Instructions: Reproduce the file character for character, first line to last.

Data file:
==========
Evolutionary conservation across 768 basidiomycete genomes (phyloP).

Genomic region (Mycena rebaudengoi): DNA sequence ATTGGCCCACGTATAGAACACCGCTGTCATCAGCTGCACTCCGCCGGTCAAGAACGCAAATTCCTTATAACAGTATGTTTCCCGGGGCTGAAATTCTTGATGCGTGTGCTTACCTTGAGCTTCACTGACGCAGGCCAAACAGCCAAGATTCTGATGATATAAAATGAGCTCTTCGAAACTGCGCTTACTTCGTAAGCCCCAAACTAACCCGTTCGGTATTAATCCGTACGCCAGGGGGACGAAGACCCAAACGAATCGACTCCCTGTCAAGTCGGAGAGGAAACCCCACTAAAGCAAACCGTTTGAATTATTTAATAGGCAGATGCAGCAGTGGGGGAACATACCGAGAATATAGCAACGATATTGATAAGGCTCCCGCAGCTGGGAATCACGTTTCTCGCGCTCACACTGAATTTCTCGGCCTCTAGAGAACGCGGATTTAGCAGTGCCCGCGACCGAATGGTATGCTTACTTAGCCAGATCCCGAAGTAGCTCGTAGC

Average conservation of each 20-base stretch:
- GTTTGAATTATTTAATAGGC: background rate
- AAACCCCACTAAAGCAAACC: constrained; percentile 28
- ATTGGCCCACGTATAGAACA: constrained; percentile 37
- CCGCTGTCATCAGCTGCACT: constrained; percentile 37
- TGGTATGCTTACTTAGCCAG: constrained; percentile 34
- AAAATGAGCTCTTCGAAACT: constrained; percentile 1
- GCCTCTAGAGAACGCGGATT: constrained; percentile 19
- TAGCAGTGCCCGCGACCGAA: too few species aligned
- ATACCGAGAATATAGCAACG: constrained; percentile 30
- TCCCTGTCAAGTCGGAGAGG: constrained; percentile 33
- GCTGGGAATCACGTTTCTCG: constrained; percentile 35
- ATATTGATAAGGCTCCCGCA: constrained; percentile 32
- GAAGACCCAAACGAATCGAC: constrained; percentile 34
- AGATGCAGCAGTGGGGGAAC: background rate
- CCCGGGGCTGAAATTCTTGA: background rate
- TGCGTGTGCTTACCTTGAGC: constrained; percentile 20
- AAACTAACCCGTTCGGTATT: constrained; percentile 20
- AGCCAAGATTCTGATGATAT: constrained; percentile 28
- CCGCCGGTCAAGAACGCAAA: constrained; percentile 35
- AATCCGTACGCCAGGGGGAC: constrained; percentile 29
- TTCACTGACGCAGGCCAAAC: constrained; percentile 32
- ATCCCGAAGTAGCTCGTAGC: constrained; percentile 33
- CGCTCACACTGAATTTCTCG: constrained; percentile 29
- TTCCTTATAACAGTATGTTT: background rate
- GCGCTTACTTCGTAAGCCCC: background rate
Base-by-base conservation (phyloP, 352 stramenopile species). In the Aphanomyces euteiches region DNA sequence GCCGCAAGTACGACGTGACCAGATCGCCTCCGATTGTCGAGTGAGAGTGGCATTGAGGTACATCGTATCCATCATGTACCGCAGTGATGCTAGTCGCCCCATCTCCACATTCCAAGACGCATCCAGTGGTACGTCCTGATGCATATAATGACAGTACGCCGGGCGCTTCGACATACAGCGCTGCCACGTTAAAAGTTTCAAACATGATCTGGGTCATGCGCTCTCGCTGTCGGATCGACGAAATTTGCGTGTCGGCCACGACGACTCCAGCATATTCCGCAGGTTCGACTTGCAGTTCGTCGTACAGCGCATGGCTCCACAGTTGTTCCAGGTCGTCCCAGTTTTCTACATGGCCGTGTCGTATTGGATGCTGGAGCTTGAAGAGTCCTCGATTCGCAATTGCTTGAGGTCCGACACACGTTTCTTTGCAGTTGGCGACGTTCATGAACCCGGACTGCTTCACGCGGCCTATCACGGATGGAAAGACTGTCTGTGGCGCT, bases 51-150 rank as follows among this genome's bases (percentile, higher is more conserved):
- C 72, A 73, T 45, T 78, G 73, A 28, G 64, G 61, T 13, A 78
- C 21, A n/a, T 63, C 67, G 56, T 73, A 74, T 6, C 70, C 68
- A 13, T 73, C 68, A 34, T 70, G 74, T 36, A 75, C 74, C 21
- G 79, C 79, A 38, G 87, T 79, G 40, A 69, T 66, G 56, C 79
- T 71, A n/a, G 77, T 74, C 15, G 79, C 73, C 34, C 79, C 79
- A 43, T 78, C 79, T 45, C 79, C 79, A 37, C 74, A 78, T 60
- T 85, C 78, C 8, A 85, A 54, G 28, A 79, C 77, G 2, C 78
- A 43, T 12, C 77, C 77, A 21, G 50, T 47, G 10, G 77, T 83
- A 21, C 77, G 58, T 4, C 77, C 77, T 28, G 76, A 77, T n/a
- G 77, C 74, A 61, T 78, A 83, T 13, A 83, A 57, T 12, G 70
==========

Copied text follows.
Evolutionary conservation across 768 basidiomycete genomes (phyloP).

Genomic region (Mycena rebaudengoi): DNA sequence ATTGGCCCACGTATAGAACACCGCTGTCATCAGCTGCACTCCGCCGGTCAAGAACGCAAATTCCTTATAACAGTATGTTTCCCGGGGCTGAAATTCTTGATGCGTGTGCTTACCTTGAGCTTCACTGACGCAGGCCAAACAGCCAAGATTCTGATGATATAAAATGAGCTCTTCGAAACTGCGCTTACTTCGTAAGCCCCAAACTAACCCGTTCGGTATTAATCCGTACGCCAGGGGGACGAAGACCCAAACGAATCGACTCCCTGTCAAGTCGGAGAGGAAACCCCACTAAAGCAAACCGTTTGAATTATTTAATAGGCAGATGCAGCAGTGGGGGAACATACCGAGAATATAGCAACGATATTGATAAGGCTCCCGCAGCTGGGAATCACGTTTCTCGCGCTCACACTGAATTTCTCGGCCTCTAGAGAACGCGGATTTAGCAGTGCCCGCGACCGAATGGTATGCTTACTTAGCCAGATCCCGAAGTAGCTCGTAGC

Average conservation of each 20-base stretch:
- GTTTGAATTATTTAATAGGC: background rate
- AAACCCCACTAAAGCAAACC: constrained; percentile 28
- ATTGGCCCACGTATAGAACA: constrained; percentile 37
- CCGCTGTCATCAGCTGCACT: constrained; percentile 37
- TGGTATGCTTACTTAGCCAG: constrained; percentile 34
- AAAATGAGCTCTTCGAAACT: constrained; percentile 1
- GCCTCTAGAGAACGCGGATT: constrained; percentile 19
- TAGCAGTGCCCGCGACCGAA: too few species aligned
- ATACCGAGAATATAGCAACG: constrained; percentile 30
- TCCCTGTCAAGTCGGAGAGG: constrained; percentile 33
- GCTGGGAATCACGTTTCTCG: constrained; percentile 35
- ATATTGATAAGGCTCCCGCA: constrained; percentile 32
- GAAGACCCAAACGAATCGAC: constrained; percentile 34
- AGATGCAGCAGTGGGGGAAC: background rate
- CCCGGGGCTGAAATTCTTGA: background rate
- TGCGTGTGCTTACCTTGAGC: constrained; percentile 20
- AAACTAACCCGTTCGGTATT: constrained; percentile 20
- AGCCAAGATTCTGATGATAT: constrained; percentile 28
- CCGCCGGTCAAGAACGCAAA: constrained; percentile 35
- AATCCGTACGCCAGGGGGAC: constrained; percentile 29
- TTCACTGACGCAGGCCAAAC: constrained; percentile 32
- ATCCCGAAGTAGCTCGTAGC: constrained; percentile 33
- CGCTCACACTGAATTTCTCG: constrained; percentile 29
- TTCCTTATAACAGTATGTTT: background rate
- GCGCTTACTTCGTAAGCCCC: background rate
Base-by-base conservation (phyloP, 352 stramenopile species). In the Aphanomyces euteiches region DNA sequence GCCGCAAGTACGACGTGACCAGATCGCCTCCGATTGTCGAGTGAGAGTGGCATTGAGGTACATCGTATCCATCATGTACCGCAGTGATGCTAGTCGCCCCATCTCCACATTCCAAGACGCATCCAGTGGTACGTCCTGATGCATATAATGACAGTACGCCGGGCGCTTCGACATACAGCGCTGCCACGTTAAAAGTTTCAAACATGATCTGGGTCATGCGCTCTCGCTGTCGGATCGACGAAATTTGCGTGTCGGCCACGACGACTCCAGCATATTCCGCAGGTTCGACTTGCAGTTCGTCGTACAGCGCATGGCTCCACAGTTGTTCCAGGTCGTCCCAGTTTTCTACATGGCCGTGTCGTATTGGATGCTGGAGCTTGAAGAGTCCTCGATTCGCAATTGCTTGAGGTCCGACACACGTTTCTTTGCAGTTGGCGACGTTCATGAACCCGGACTGCTTCACGCGGCCTATCACGGATGGAAAGACTGTCTGTGGCGCT, bases 51-150 rank as follows among this genome's bases (percentile, higher is more conserved):
- C 72, A 73, T 45, T 78, G 73, A 28, G 64, G 61, T 13, A 78
- C 21, A n/a, T 63, C 67, G 56, T 73, A 74, T 6, C 70, C 68
- A 13, T 73, C 68, A 34, T 70, G 74, T 36, A 75, C 74, C 21
- G 79, C 79, A 38, G 87, T 79, G 40, A 69, T 66, G 56, C 79
- T 71, A n/a, G 77, T 74, C 15, G 79, C 73, C 34, C 79, C 79
- A 43, T 78, C 79, T 45, C 79, C 79, A 37, C 74, A 78, T 60
- T 85, C 78, C 8, A 85, A 54, G 28, A 79, C 77, G 2, C 78
- A 43, T 12, C 77, C 77, A 21, G 50, T 47, G 10, G 77, T 83
- A 21, C 77, G 58, T 4, C 77, C 77, T 28, G 76, A 77, T n/a
- G 77, C 74, A 61, T 78, A 83, T 13, A 83, A 57, T 12, G 70